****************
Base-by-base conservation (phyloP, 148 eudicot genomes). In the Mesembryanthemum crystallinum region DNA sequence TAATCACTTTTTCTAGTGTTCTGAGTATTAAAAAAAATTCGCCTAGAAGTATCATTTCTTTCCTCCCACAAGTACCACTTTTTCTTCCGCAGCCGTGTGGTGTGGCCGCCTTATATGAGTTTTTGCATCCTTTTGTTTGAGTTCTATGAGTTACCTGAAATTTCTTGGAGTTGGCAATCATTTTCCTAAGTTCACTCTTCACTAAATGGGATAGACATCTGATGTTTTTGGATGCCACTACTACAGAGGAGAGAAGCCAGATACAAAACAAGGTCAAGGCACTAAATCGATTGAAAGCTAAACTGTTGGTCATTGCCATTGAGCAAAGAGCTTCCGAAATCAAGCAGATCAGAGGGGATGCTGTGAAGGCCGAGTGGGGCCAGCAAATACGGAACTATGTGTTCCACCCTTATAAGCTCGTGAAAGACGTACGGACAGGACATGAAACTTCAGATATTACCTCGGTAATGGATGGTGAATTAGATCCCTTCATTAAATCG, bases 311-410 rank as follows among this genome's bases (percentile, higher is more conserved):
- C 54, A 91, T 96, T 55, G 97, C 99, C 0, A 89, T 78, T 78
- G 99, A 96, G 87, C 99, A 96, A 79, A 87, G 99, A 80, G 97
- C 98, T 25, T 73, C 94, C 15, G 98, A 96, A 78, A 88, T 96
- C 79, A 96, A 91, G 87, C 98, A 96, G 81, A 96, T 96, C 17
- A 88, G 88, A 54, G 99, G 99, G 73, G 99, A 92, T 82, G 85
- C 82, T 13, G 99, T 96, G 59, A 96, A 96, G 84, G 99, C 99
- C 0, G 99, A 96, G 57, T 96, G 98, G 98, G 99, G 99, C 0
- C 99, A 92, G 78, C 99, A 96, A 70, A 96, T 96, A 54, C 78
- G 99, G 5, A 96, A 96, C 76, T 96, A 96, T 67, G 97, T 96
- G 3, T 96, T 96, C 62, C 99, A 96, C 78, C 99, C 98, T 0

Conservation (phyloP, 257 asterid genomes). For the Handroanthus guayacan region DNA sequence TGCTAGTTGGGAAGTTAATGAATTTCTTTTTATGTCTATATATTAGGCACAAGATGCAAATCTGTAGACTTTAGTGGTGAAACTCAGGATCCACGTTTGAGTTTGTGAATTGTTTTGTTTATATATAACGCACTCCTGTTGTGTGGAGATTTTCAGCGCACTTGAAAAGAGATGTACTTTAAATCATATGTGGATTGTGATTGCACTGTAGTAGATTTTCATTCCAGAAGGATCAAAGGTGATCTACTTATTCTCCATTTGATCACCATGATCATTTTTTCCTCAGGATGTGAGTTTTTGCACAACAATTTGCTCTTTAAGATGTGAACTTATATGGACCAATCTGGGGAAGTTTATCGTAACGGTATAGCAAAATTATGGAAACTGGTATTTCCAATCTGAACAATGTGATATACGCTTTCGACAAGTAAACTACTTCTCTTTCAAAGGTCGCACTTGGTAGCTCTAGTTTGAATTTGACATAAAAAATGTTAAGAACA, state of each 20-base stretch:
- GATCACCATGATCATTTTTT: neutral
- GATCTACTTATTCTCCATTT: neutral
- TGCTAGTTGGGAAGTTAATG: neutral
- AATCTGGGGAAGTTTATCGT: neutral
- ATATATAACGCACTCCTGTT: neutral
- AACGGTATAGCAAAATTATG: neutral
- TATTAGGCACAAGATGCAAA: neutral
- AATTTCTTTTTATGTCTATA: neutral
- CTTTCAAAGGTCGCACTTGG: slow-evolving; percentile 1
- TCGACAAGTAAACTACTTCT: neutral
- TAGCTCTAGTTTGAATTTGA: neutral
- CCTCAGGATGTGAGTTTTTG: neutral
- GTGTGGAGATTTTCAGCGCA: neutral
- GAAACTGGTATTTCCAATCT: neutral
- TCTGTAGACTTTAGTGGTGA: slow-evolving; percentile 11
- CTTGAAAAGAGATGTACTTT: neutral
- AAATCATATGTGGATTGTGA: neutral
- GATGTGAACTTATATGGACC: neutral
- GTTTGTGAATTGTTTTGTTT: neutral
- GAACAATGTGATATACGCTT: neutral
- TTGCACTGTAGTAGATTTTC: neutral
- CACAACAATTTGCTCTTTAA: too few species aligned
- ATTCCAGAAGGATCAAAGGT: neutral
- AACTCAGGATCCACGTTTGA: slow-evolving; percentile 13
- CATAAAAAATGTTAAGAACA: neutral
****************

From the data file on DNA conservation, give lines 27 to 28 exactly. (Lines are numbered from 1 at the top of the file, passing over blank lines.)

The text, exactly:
- TCTGTAGACTTTAGTGGTGA: slow-evolving; percentile 11
- CTTGAAAAGAGATGTACTTT: neutral